On Tuesday, a London court rejected an attempt by UK security officials to compel an alleged hacker, 31-year-old Lauri Love, to hand over his encryption keys.
Love allegedly hacked into several US government offices in 2012 and 2013, including the Department of Defense, the Environmental Protection Agency, the Department of Energy, and NASA.
In October 2013, the UK’s National Crime Agency raided Love’s home and seized his computers and hard drives. However, many of the seized devices contained inaccessible encrypted data.
Initially, British authorities served Love with an order under Section 49 of the UK Regulation of Investigatory Powers Act, demanding that he hand over passwords to open encrypted files stored on the device. The alleged hacker refused to comply with the mandate, and the National Crime Agency determined not to push the issue or charge Love under British law.
The matter was revived, however, when Love filed a lawsuit against the UK government demanding the return of his computers and storage devices, since he had not been charged of any crime. The National Crime Agency responded by renewing their demand for his encryption keys, seeing the civil proceedings as a new means to get a judge to force Love to hand over his passwords.
In court, investigators stated that they refused to return the equipment seized from Love’s home, on the grounds that the devices may contain data of which he did not have legitimate ownership, such as hacked files. UK officials argued that if Love wanted his devices back, he would have to turn over the passwords to prove that they did not contain unauthorized data.
Privacy advocates criticized the UK government’s position, pointing out that requiring people to unveil their personal files to authorities precisely because the government lacks compelling evidence risks shifting the burden of proof from the government to the individual, and creates a precedent of official intrusion. Love’s supporters also raised concern that forcing him to turn over his passwords could have negative implications for journalists who need to guard confidential information.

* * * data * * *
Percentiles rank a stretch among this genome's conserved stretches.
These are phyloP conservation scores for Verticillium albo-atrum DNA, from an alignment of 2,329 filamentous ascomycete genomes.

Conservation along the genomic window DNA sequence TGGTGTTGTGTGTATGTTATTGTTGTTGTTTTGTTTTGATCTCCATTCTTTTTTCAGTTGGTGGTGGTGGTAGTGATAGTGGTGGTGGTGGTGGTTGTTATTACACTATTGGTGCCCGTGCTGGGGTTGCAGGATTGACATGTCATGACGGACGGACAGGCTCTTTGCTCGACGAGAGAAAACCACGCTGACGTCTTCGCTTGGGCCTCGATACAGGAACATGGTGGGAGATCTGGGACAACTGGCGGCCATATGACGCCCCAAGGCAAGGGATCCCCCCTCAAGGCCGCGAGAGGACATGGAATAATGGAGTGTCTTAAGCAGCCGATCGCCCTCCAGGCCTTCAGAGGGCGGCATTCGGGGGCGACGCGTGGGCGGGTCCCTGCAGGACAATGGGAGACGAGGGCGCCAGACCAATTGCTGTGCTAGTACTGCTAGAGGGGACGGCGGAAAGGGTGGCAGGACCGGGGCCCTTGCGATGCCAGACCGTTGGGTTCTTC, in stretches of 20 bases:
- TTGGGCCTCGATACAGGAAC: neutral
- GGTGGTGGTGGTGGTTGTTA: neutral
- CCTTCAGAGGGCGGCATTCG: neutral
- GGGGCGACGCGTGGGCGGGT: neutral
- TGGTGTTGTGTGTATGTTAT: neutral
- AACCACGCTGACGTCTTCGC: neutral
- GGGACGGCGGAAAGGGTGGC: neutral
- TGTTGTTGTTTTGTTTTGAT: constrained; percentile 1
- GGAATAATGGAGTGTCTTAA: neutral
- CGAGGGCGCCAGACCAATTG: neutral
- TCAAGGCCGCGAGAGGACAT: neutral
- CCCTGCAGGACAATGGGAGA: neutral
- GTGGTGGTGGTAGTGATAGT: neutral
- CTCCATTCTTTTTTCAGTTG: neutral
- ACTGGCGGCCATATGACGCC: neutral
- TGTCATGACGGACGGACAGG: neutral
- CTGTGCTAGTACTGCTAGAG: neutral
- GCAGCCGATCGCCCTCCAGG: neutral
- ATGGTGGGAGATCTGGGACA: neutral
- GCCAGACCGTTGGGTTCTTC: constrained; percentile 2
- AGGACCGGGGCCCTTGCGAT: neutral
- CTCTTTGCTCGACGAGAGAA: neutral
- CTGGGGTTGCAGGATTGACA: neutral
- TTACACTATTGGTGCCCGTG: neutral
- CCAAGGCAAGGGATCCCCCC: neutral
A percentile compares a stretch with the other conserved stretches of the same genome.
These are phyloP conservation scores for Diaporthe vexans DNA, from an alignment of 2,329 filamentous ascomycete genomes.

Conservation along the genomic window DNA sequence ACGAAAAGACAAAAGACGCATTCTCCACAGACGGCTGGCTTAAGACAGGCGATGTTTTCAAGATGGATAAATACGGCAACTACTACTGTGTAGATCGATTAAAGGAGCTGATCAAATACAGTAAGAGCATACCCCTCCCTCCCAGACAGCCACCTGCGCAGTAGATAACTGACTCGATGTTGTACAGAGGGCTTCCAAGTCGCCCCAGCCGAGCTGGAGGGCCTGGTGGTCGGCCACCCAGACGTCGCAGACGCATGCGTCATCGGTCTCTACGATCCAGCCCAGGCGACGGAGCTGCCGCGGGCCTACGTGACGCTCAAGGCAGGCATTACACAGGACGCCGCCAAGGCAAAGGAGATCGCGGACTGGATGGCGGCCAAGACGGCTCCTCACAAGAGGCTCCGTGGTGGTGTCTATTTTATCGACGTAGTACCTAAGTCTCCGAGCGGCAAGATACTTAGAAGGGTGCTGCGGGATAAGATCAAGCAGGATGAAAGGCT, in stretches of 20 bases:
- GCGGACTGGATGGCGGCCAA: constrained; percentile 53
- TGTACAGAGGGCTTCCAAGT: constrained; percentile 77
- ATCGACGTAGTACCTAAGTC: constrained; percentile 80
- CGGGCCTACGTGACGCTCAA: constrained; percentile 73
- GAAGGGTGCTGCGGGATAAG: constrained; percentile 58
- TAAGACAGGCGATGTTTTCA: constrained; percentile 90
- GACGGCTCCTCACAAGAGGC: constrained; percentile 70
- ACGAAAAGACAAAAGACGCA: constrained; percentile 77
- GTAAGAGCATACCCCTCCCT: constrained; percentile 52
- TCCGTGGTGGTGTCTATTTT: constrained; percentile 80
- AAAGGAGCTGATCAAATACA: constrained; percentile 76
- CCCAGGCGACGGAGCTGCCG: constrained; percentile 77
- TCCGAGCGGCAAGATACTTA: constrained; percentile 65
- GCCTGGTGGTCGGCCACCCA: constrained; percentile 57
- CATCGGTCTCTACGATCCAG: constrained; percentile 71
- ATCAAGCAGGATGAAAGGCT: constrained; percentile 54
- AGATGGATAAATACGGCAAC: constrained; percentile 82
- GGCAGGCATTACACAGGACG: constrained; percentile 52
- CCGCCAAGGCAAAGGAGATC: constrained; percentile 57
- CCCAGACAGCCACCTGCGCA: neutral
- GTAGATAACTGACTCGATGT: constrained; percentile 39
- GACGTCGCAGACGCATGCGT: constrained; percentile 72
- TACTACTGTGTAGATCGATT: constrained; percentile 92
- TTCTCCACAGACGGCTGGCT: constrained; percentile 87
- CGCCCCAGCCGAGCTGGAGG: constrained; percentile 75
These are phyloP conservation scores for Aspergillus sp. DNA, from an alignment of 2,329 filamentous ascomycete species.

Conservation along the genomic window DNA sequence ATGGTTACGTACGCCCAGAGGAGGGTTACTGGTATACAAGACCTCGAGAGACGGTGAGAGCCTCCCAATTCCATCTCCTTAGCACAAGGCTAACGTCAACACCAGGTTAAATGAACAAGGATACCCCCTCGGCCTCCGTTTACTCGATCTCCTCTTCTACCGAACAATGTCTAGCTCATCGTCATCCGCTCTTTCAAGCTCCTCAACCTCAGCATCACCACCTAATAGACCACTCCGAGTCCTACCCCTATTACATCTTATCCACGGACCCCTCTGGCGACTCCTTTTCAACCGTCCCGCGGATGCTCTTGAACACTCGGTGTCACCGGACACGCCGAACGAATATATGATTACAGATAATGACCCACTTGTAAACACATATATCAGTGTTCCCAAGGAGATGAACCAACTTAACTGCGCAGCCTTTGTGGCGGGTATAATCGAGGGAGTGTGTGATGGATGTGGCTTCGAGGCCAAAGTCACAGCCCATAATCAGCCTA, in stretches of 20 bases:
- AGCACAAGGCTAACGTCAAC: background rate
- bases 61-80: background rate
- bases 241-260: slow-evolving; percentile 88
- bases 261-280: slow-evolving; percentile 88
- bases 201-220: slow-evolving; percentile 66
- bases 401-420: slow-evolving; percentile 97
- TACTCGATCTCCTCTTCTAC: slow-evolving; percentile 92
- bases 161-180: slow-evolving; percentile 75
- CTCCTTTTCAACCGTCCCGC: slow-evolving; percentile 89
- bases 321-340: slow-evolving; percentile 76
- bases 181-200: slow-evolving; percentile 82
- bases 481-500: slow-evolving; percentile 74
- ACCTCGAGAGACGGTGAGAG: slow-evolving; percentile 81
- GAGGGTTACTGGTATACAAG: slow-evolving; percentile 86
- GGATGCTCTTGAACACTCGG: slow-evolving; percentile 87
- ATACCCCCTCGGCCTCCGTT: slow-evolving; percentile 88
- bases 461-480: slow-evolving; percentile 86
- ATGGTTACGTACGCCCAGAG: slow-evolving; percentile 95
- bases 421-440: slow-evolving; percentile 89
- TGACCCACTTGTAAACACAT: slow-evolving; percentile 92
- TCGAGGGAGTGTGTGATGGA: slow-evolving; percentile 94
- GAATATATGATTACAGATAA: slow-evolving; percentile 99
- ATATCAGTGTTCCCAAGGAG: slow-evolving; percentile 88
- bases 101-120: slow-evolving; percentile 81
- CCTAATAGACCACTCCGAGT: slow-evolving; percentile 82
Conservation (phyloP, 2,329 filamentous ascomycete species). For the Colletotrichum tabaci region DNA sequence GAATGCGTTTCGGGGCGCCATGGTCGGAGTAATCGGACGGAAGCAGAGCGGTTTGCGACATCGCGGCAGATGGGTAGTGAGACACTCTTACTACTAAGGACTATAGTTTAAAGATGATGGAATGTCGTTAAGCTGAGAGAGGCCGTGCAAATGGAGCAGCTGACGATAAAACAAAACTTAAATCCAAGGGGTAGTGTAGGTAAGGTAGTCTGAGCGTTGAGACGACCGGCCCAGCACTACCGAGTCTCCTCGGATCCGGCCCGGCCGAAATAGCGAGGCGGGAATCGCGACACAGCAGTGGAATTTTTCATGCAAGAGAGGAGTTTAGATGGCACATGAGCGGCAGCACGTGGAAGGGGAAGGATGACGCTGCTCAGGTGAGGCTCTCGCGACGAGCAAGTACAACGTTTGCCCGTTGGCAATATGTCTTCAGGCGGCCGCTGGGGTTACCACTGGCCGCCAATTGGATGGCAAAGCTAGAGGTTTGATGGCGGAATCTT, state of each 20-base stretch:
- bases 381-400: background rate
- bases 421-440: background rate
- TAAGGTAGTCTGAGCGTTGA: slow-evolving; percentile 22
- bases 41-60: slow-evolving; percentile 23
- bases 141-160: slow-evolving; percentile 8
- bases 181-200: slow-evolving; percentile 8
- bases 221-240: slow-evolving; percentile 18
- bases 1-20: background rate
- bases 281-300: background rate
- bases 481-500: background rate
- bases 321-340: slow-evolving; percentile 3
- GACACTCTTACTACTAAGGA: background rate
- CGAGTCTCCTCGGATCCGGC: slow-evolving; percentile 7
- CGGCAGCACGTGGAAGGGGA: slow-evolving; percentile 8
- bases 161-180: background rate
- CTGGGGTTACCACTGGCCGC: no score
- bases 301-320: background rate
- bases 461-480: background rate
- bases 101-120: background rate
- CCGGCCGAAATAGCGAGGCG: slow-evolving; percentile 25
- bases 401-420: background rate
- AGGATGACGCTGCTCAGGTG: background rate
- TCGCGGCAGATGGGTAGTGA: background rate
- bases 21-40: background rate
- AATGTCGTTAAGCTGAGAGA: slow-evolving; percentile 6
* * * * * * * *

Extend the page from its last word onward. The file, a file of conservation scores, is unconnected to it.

Westminster Magistrates’ Court judge Nina Tempia agreed with the privacy advocates, ruling in Love’s favor on Tuesday and saying that she was "not persuaded" by the National Crime Agency’s argument that Love should be forced to provide his passwords and encryption keys to prove that he owned the private data on his personal devices, and strongly criticizing the agency for attempting to "circumvent" the Regulation of Investigatory Powers Act.
Following the decision, Karen Todner, Love’s attorney, said that "the case raises important issues of principle in relation to the right to respect for private life and right to enjoyment of property and the use of the Court’s case management powers." She added that an adverse ruling "would have set a worrying precedent for future investigations of this nature and the protection of human rights."
Love’s legal challenges persist, despite Tuesday’s favorable ruling. He may face extradition to the United States, where he could be sentenced to up to 99 years in prison. The 31-year-old, who has been diagnosed with Asperger’s syndrome, said he was worried that he would not get a fair trial in America.
Love also vowed to never hand over his encryption keys, even if compelled by government officials, declaring, "There will be no decryption!" Love called the decision "a victory" before observing that the ruling was "an avoidance of a disaster."